Symposium to offer context, dialogue on issues facing U.P.


Graphic courtesy of Beaumier U.P Heritage Center website

Justin Van't Hof

When it comes to events it can be hard to find one that tackles a topic people are interested in. With a large array of speakers and topics, that’s not the case for this year’s Sonderegger Symposium hosted by the Beaumier U.P. Heritage Center and Center for U.P. Studies. The presentations focus on the theme of what it means to belong to a community and what it means to be an insider or outsider. 

The event takes place over Zoom on Friday, Nov. 6, from 8:15 a.m. until 4:30 p.m. There are two different rooms attendees can view presentations at and the full schedule is hosted at the Center for U.P. Studies page. 

“I like that the symposium has a sense of playfulness to it and then also weaves in heavy topics. The decolonization topics are a bit heavier and they cause people to have to wrestle with their own thoughts and ideas which I think is great,” Joe Lubig, Associate Dean for Education, Leadership and Public Service and one of the event planners, said. 

The topics include presentations from community members and faculty who have directly worked with or felt the theme of being an insider or outsider. Presentations on what is a Yooper, Native American school mascots, being LGBTQ in the U.P. and many others focused on topics from sports to invasive species. The group behind the planning of the event wanted the symposium to have broader appeal to attendees. 

“There’s a lot of things going on in our society with Black Lives Matter and immigration and all of these issues going on … For me as a scientist we always think of invasive species and the environmental history of the region. It made a lot of sense to think about who belongs in the U.P., who comes to the U.P. and how did we make this community we think of as the U.P.,” Jill Leonard, one of the event planners and a biology professor, said. 

The symposium will host keynote speaker, Michigan State Representative for the 23 District, Darrin Camilleri (D). He will speak on his experience as Michigan’s youngest Latino and first ever Maltese-American elected to the Legislature being elected in 2016.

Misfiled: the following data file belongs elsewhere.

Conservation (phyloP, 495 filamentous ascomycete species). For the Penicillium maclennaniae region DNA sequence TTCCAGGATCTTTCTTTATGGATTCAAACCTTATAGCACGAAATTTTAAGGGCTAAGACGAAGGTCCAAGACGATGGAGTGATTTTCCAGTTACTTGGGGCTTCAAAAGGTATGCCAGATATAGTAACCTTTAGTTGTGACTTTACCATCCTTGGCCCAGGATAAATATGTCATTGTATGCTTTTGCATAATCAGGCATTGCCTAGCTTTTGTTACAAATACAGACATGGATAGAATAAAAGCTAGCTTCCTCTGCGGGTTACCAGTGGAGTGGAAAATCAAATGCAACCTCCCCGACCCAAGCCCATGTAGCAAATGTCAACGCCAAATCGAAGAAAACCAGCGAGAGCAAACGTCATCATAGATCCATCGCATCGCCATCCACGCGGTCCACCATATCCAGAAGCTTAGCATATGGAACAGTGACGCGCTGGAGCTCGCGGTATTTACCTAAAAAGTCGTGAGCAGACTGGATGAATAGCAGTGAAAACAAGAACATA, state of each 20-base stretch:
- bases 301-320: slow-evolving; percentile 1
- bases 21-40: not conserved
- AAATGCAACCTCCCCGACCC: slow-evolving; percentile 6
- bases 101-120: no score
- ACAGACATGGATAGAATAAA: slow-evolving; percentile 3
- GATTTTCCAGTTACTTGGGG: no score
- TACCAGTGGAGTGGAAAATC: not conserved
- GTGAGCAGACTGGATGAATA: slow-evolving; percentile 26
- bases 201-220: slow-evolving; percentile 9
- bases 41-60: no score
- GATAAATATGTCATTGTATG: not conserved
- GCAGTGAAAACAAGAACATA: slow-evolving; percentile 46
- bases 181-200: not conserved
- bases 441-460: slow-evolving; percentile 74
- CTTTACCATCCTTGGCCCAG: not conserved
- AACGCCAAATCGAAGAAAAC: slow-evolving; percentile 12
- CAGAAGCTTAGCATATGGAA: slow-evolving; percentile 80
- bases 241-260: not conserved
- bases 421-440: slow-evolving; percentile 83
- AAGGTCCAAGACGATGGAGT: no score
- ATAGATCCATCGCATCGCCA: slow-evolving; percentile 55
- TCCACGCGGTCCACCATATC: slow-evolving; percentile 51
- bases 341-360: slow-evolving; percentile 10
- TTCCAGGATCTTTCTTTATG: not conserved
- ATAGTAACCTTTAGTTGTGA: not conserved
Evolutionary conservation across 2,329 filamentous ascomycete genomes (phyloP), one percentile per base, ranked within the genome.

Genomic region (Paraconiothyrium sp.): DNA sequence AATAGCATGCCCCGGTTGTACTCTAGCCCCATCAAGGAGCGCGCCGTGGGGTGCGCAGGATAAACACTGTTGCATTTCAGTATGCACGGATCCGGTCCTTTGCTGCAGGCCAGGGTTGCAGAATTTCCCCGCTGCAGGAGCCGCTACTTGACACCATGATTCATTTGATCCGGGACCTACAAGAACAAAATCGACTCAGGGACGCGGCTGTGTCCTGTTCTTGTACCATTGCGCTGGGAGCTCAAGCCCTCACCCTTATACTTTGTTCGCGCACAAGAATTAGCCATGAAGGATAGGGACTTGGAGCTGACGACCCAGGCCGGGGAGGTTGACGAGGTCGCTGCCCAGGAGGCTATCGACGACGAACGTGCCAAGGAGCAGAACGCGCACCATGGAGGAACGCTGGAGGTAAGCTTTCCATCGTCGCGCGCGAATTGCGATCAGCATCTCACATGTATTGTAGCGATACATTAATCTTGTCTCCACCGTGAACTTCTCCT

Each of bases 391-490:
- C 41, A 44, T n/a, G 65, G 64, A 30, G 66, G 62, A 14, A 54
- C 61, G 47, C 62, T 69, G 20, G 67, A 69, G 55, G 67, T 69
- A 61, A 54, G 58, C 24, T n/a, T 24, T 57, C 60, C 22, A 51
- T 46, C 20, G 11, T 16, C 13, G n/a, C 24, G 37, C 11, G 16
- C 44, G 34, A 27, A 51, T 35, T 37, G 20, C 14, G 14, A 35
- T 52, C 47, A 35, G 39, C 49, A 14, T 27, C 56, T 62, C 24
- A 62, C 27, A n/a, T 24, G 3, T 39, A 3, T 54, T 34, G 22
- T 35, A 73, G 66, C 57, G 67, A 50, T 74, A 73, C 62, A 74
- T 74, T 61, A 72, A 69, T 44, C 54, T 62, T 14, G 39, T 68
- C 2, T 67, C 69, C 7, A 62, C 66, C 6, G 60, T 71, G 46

“He’s bringing that broader theme perspective of being an insider and outsider as a teacher moving into politics. I think he’ll be able to hit on those broader themes [being an insider or outsider] in his keynote address,” Lubig said. 

The symposium is free and open to NMU students and the general public. Dan Truckey,  Director of the Beaumier Center, encourages those attending to go outside of their comfort zone and learn more about the history and current issues facing the U.P. 

“Part of what the symposium is for is to educate students on campus about the broader issues about the U.P. Many students who come to school at NMU aren’t from the U.P. and oftentimes don’t know more than the surface level of what they can see around them,” Truckey said.  

One of the biggest hurdles Truckey mentioned was having to work through the virtual format and still offer ways to keep attendees involved. Having varying styles of presentations to allow topics to be more approachable and thoughtful to attendees, Truckey said. 

“I hope those who attend take away new learning to the extent they can share it with others. I hope it sparks questions for people. I hope that someone who is in a session and disagrees on the surface with someone who is presenting it inspires them to do their own research to extend that learning and challenge it and maybe come to the realization that the presenters were right and are glad they looked into it. It’s supposed to inspire conversation and ideas and the beginning of new knowledge,” Lubig said.